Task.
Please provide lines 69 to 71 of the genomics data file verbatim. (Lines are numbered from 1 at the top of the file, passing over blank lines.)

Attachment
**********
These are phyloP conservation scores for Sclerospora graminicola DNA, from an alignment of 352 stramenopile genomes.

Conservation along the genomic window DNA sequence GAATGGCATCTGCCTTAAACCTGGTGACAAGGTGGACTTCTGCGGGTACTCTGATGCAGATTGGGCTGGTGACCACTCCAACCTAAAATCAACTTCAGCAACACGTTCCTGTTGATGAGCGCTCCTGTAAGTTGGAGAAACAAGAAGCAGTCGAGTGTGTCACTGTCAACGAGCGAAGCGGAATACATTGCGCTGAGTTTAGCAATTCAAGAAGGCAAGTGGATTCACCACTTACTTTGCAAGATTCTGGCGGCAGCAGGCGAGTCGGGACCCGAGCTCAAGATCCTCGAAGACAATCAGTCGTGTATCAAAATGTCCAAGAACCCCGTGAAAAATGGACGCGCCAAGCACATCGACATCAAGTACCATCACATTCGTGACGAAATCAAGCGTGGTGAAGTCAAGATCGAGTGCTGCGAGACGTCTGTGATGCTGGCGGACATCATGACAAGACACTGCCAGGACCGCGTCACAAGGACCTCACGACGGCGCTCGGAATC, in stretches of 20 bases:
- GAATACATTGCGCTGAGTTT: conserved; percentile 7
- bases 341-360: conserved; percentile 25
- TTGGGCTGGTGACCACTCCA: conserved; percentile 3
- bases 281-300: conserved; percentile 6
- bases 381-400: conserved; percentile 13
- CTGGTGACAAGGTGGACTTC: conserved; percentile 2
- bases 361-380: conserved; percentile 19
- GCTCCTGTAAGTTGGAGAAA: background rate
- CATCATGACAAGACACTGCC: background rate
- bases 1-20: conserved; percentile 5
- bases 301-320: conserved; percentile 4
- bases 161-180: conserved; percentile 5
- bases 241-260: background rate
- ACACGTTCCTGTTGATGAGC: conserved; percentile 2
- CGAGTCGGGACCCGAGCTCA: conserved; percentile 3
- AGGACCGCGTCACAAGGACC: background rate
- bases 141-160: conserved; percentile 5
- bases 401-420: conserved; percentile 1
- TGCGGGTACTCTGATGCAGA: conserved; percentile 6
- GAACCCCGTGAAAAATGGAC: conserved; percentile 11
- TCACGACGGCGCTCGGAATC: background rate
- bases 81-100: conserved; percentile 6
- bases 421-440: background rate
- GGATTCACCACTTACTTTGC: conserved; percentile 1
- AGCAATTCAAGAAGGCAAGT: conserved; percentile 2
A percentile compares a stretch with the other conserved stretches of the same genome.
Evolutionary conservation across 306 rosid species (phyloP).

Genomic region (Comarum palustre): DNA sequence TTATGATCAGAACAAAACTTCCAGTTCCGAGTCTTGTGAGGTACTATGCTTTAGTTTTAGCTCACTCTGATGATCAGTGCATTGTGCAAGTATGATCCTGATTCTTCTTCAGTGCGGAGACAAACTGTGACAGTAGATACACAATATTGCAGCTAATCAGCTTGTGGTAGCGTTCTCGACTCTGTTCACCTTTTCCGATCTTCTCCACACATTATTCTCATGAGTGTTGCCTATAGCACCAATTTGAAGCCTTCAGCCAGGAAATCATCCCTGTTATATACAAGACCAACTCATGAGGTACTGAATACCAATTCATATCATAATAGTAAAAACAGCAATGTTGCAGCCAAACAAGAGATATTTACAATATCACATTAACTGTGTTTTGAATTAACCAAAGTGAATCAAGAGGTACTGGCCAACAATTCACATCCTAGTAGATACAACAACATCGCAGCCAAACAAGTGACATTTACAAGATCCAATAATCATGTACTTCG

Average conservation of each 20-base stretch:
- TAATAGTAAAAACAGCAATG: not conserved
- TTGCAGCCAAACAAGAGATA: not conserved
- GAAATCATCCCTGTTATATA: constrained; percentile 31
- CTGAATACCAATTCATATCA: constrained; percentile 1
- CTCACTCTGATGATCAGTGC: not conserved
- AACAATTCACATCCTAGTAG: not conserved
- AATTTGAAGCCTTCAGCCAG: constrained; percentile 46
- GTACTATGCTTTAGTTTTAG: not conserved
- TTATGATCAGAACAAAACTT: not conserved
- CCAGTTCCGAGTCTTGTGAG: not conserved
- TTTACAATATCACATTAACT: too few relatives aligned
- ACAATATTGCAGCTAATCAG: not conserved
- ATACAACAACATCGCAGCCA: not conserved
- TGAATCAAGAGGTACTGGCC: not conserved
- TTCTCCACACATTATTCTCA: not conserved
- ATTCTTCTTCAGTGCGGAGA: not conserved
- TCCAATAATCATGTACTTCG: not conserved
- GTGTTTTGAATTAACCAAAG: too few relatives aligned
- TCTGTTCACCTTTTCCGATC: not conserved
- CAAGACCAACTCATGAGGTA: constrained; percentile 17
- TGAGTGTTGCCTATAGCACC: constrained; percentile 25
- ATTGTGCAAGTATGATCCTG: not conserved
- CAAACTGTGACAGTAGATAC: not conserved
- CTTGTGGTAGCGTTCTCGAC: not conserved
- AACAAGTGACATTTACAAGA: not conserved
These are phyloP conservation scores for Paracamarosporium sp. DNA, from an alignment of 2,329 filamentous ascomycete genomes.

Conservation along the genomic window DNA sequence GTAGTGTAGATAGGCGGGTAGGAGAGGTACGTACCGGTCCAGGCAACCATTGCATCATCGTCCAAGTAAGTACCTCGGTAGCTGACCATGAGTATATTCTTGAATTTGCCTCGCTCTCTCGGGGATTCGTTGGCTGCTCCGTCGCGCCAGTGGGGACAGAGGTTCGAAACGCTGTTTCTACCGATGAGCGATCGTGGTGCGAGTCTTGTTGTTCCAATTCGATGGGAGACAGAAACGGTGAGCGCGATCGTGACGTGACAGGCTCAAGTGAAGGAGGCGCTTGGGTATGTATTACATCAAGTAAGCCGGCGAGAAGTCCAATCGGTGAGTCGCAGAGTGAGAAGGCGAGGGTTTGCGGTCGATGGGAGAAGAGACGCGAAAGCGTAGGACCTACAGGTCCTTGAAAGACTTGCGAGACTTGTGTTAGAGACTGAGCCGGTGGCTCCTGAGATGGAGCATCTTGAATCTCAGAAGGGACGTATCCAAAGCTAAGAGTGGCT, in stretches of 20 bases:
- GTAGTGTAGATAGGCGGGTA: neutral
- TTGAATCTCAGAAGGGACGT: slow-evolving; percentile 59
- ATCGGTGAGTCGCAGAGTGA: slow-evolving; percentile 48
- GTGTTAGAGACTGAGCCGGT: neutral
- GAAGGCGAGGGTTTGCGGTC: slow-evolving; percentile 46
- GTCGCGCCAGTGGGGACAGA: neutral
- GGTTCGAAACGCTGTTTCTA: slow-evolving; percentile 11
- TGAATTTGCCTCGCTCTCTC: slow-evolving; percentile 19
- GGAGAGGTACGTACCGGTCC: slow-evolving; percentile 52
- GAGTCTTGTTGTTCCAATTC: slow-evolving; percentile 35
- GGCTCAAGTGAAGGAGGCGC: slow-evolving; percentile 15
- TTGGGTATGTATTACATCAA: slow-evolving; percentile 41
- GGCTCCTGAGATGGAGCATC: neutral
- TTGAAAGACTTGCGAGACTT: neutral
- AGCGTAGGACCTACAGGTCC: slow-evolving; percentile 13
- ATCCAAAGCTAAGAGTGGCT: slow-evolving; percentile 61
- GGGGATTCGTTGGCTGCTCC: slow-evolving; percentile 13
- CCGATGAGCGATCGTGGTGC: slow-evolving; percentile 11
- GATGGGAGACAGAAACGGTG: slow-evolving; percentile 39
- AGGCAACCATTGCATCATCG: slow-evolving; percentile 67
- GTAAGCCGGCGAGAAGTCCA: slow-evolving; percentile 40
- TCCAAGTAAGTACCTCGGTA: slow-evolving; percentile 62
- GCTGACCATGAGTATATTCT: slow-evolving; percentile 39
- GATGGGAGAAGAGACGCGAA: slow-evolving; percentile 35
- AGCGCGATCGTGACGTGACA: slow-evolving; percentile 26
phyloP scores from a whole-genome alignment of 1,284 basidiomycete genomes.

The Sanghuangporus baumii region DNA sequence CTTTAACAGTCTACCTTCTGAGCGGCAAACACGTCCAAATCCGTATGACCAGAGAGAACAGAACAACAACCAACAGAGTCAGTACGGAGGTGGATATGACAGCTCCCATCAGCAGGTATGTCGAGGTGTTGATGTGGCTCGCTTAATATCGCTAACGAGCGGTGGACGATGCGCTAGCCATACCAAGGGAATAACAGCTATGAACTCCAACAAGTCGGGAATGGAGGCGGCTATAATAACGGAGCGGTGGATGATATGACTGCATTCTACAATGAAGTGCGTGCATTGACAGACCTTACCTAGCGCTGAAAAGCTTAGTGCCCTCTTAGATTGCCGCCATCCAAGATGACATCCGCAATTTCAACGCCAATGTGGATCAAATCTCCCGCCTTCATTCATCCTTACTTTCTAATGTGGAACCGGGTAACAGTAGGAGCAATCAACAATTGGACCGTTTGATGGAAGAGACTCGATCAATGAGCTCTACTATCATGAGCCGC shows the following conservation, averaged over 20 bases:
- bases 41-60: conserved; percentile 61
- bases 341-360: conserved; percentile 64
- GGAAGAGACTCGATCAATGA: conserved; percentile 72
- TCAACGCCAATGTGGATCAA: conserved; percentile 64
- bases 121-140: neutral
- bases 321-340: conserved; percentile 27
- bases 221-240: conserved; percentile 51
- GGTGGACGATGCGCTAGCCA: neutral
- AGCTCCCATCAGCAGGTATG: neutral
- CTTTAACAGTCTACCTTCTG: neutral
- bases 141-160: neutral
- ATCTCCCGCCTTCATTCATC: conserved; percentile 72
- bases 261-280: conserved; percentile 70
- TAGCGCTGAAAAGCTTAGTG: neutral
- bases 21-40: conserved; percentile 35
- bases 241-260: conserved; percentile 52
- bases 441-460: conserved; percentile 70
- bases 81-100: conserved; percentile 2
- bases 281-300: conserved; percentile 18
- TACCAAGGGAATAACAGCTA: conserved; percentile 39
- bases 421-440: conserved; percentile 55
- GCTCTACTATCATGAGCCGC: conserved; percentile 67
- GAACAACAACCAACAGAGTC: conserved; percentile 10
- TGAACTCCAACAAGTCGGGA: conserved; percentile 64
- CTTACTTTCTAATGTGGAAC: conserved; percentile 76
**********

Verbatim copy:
- GGCTCAAGTGAAGGAGGCGC: slow-evolving; percentile 15
- TTGGGTATGTATTACATCAA: slow-evolving; percentile 41
- GGCTCCTGAGATGGAGCATC: neutral